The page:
LASSI for learning online
What is LASSI?
The Learning and Study Skills Inventory (LASSI) is designed to gather
information about learning and study skills practices and attitudes of
students who are entering college. It provides feedback about areas
where students demonstrate existing strengths and where students may be
weak and need to improve knowledge, skills, attitudes, motivations, and
beliefs. Your LASSI profile can be used as a tool when you meet with
your advisor to help you set goals for your first year as a student.
How do first year seminar students access the web LASSI?
Before taking the LASSI, please look through our brief
PowerPoint overview of the inventory. This will provide background
information on the inventory and what it is designed to measure. After
looking through the presentation, please carefully follow the
The URL below will direct you to a web page that contains directions for
taking the LASSI. After you have read the directions on how to approach
answering the questions, you must enter the following information in the
box labeled First Administration.
After entering the above information, the next screen to appear will be
the LASSI assessment. You must enter your first and last name into the
spaces provided for the page to be submitted correctly.
Important! In the ID field you must type in the last name of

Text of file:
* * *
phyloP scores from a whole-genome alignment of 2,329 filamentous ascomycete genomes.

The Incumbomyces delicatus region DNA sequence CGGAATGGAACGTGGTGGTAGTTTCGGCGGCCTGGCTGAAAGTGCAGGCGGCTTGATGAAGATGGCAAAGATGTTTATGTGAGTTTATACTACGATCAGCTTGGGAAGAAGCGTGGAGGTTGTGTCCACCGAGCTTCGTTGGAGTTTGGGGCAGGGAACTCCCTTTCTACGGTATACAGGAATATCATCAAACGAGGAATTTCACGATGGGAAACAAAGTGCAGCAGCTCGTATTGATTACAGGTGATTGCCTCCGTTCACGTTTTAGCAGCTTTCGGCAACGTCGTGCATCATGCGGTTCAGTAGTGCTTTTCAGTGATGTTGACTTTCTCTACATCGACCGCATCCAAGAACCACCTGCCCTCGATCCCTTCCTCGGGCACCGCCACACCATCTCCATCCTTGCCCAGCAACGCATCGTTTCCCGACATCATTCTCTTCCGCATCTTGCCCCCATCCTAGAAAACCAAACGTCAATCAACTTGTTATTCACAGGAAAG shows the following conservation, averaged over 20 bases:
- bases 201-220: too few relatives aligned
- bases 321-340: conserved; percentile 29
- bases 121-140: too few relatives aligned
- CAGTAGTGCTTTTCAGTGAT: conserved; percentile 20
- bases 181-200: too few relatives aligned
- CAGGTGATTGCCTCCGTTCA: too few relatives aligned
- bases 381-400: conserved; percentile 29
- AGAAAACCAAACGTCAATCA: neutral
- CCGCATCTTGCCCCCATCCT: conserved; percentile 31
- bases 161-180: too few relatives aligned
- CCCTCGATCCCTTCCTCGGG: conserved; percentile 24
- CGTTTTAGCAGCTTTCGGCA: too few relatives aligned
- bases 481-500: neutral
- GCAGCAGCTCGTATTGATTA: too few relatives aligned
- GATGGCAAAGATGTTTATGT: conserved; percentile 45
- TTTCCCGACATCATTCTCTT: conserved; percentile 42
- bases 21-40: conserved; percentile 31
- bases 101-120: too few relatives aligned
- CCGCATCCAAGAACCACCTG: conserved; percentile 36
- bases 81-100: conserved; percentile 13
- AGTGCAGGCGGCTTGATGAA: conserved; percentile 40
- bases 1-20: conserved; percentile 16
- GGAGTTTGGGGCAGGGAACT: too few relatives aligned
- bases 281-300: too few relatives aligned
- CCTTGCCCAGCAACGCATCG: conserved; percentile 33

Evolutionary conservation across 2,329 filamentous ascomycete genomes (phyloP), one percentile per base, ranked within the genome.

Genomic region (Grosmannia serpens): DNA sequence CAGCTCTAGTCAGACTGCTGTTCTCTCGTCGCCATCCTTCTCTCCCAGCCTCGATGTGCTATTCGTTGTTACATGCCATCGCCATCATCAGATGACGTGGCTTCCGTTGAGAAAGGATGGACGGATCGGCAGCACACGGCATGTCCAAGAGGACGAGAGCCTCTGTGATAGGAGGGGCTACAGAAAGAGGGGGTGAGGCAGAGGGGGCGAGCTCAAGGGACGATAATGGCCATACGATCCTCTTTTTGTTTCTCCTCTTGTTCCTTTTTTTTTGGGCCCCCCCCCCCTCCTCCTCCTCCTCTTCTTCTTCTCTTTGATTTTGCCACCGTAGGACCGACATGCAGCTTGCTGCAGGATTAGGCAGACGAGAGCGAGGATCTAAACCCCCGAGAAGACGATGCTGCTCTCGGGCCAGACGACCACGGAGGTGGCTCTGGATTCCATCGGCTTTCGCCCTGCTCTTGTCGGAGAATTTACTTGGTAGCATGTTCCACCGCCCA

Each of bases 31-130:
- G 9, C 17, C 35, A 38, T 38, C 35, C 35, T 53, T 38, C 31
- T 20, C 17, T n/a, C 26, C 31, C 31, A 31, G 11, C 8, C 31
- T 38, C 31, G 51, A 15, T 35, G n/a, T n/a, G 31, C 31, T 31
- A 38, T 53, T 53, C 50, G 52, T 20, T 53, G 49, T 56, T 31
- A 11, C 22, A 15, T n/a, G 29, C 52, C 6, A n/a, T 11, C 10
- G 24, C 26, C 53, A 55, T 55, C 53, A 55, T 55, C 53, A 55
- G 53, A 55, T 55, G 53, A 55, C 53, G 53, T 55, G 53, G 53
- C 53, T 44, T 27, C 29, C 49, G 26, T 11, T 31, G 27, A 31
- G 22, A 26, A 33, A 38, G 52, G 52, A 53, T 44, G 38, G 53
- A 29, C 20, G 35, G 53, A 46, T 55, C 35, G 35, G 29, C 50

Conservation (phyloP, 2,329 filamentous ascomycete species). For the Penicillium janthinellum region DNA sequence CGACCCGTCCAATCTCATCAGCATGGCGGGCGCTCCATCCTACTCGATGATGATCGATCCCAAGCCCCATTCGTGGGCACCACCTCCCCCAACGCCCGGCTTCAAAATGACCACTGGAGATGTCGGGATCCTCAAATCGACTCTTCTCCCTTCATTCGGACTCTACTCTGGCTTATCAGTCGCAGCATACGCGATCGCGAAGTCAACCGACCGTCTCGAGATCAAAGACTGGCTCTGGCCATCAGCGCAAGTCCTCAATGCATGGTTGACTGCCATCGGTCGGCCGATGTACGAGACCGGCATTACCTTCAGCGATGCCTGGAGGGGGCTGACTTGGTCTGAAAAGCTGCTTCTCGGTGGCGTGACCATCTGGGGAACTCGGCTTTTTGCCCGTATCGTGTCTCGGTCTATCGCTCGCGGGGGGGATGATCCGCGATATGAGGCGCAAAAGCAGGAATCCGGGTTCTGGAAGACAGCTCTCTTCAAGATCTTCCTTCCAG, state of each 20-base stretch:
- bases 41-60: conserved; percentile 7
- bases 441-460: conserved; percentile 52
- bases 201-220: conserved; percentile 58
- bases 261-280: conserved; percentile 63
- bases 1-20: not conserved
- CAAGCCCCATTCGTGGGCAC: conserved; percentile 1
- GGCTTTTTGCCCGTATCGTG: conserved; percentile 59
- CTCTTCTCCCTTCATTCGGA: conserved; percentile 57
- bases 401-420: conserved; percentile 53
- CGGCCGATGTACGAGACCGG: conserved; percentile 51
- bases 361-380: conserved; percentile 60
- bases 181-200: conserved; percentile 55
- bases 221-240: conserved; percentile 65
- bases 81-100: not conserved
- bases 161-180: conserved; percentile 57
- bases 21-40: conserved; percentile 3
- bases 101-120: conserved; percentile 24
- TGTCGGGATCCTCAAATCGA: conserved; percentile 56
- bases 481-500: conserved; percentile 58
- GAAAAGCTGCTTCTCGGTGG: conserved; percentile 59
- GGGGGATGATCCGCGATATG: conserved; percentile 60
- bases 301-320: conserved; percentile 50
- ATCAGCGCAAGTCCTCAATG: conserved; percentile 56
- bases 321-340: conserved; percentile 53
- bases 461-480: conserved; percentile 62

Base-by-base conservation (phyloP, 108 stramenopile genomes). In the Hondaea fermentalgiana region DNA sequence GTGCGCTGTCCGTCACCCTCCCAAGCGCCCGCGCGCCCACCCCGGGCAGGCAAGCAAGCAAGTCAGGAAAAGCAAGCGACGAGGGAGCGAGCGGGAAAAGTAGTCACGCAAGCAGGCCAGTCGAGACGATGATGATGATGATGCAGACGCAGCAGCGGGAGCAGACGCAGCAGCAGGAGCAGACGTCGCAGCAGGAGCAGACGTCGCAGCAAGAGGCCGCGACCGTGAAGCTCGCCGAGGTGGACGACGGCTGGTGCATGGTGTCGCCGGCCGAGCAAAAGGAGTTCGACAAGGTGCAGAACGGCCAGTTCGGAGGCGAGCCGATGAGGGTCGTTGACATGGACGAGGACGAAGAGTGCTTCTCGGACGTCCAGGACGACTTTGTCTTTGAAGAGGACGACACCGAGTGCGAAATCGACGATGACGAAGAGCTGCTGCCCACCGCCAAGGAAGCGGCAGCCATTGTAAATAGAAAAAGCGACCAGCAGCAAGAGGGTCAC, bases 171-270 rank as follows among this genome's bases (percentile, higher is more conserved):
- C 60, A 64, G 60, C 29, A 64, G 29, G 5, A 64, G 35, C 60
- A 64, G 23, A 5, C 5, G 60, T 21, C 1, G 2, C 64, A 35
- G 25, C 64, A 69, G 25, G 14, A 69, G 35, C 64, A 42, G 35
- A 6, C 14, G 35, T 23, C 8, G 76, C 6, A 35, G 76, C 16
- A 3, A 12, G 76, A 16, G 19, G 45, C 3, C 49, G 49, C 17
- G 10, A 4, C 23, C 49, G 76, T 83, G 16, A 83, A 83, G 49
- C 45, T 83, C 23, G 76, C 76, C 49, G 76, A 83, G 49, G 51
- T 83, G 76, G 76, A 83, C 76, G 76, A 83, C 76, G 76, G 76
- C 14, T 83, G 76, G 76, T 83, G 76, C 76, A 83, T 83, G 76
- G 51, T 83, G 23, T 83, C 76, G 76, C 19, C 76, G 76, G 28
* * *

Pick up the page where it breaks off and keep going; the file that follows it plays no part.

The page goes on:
your first-year seminar instructor. Capitalize the first letter of
the last name and type the rest in lower case. Example: Dr. Sharon
Taylor = type Taylor.
When you've completed all of the questions and submitted your answers,
you will be given the option to print. You may print a copy of your
profile now or retrieve it later from your email. Be sure to
save a copy since it contains a student key number that you will
need when you log in to complete the post-LASSI at the end of the
How do I interpret the results?
For a more in-depth interpretation of your LASSI results, feel free to
contact the Learning and Writing
Center for an appointment.
Read through the definitions of all ten scale scores to help you
interpret your graphed profile.
You'll see the graph is marked off at the 75th and 50th percentiles.
Students who score above the 75th percentile often don't need to work on
the strategies or skills for that particular scale. Students who score
between the 75th and 50th percentile on any scale should consider
improving the relevant learning and study skills to optimize their
academic performance. Students who score below the 50th percentile
(which is not uncommon among first-year students) usually need to
improve their relevant knowledge and skills to increase their chances of
succeeding in a post-secondary setting.
If your first year faculty offers a study skills component in the
seminar class, you will be able to target the areas that will be of most
help to you as a college learner. Also, be sure to watch for Academic
Success Workshops offered through the Learning Center and attend the
sessions that will be of the most benefit to you. Peer tutors and peer
readers are also there to help share their expertise on how to study
most effectively for different courses.
Follow the same instructions as for the first administration above, but
this time enter your information into the box marked "Second
Administration," using the school number above and the student key
number that was printed on the results for your first administration.